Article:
|"He Loved Big Brother"
||[Feb. 25th, 2005|10:28 am]
In Peter Mullan's terrific movie about institutionalised abuse, The Magdalene Sisters, an archbishop treats the imprisoned girls to a Christmas showing of The Bells of St Mary's and the sadistic, power-mad sister in charge stands up and gives a cooing and ingratiating little speech about how she used to go to the movies with her father and how she liked the westerns best.|
And the realisation dawns that not only does this terrible woman believe that God is on her side, she also, God help us, believes that she's cute.
Monsters never think of themselves as monstrous. Stalin loved drinking games. Hitler was fond of children and dogs. Mao went among his people with a great big silly grin on his face.
I won't (because I'm a bit of a fraidy cat) mention the names of any grinners, smirkers and jokers who are still alive and in power.
Sister makes her twee little jokes and the girls laugh at them.
The self-delusion of the ruler is perfectly matched to the self-abasement of the ruled.
and when he cried, the little children died in the streets.
Yes. There are a lot of nasty links between kitsch, sentiment, fascism and death. This is why I sa that irony is our only hope, even though that's about the least ironic statement I can muster.
It's one of my quarrels with Tolkien and his school that they completely misrepresent the way evil presents itself. It isn't big and black and brazen, but has a sickly sweet charm and talks the language of patriotism and religion
It's a movie that is literate about evil.
It also shows how flimsy the power of the tyrant is. How much it depends on assent and collusion.
I think this is also something to remember when doing anything creative that involves the portrayal of "villains"; (and yes, I actually checked last year and the semi-colon really does belong outside the quotation marks, unlick the comma and the period. Too bizarre) the more "real" the villain in a book or movie, the scarier they are. Real villains don't know that they are bad/evil/villainous; to them, everything they do makes perfect sense and is logical and good. That is what makes them so scary...that their minds can be so twisted that they see their actions as good.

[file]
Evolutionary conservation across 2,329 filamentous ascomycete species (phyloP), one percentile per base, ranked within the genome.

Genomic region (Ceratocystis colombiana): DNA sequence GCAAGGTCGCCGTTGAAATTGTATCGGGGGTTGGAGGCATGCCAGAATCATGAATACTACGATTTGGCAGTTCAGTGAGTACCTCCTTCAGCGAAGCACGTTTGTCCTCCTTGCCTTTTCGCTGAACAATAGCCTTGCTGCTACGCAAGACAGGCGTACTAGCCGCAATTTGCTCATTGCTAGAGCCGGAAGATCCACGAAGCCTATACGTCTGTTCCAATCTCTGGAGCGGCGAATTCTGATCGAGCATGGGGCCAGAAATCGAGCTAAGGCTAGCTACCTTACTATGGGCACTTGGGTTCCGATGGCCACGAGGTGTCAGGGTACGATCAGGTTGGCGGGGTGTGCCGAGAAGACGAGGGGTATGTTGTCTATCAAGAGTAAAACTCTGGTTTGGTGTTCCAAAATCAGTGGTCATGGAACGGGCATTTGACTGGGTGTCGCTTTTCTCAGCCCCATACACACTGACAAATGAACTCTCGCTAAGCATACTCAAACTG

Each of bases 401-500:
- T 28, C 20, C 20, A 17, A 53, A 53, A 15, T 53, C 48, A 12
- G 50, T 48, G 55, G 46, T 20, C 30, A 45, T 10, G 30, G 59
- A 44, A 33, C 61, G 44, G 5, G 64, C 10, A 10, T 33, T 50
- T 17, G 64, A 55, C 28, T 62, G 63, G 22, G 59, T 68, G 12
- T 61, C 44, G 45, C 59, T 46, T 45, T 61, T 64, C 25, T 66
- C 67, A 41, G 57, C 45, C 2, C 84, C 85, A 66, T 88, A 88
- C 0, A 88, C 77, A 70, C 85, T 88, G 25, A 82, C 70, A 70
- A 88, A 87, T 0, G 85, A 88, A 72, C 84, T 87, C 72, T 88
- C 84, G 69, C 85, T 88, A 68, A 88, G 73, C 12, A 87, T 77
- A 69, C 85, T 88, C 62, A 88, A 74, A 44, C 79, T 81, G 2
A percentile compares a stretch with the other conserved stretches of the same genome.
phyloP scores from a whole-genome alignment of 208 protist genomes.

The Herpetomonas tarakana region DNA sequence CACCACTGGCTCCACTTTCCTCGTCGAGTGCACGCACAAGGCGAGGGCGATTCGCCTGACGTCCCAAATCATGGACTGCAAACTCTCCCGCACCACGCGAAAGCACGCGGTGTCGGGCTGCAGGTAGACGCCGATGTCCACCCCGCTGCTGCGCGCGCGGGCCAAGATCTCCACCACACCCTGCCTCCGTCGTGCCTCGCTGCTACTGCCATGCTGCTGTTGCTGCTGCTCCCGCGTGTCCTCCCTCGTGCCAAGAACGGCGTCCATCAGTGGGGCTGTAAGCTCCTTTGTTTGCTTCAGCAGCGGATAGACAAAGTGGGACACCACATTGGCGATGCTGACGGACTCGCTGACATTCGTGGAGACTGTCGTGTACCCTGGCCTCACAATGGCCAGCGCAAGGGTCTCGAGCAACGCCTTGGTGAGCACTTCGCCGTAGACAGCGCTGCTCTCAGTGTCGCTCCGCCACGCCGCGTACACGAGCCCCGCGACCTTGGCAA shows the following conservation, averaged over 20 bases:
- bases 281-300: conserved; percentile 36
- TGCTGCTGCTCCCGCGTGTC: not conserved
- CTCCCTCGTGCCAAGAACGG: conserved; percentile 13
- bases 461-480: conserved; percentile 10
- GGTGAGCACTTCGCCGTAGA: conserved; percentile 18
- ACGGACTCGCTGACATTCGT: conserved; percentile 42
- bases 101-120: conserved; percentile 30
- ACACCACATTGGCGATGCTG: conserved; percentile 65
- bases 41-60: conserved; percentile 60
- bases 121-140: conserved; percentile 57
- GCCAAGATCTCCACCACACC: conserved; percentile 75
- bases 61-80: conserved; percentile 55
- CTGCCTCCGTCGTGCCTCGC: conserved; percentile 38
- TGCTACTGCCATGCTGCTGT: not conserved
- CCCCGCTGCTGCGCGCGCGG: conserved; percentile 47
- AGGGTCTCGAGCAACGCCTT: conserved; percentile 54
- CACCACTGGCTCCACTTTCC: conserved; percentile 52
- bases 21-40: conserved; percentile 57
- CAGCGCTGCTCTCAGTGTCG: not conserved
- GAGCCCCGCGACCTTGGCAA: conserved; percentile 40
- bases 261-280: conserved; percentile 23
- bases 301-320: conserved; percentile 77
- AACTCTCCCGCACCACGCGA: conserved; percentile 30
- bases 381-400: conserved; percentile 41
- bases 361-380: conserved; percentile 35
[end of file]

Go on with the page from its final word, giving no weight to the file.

I'm going to strive for this in my work, but I'm not sure I'm going to succeed.
One of the greatest of all fictional villains is Long John Silver. He's so glamorous and attractive and entertaining that he practically becomes the hero of the book.
"...Stalin loved drinking games...
hi. i come to you via jackiejj
. i skipped over to find out more about to whom she sent that creepy, leering little wooden woman. i find your writing interesting (the stalin statement is wonderful...)and hope you don't mind if i add you.
I'm delighted to meet you.
And I'm adding you back.
Stalin used to help his kids with their homework.
I saw that movie. It was chilling.
Kate and talked yesterday about how one always knows the truth about oneself, even while one is blustering and pretending on the outside.
But that isn't entirely true--there comes a point, for some people, when the outer person can be just a human-looking shell, while something entirely other lives within.
In Franz Werfel's wonderful book The Song of Bernadette, a novel about the life of Bernadette of Lourdes, she is being interrogated by a bishop, and he asks her: "What is sin?"
She answers: "The love of evil."
It's an interesting answer.
But how does one know what is evil?
The sister in the film believed that she was a good person who was punishing sinners and leading them into the paths of righteousness.
She would happily have agreed with Bernadette.
speaking of evil talking the language of religion, "night of the hunter". that's a good one.
I love that film!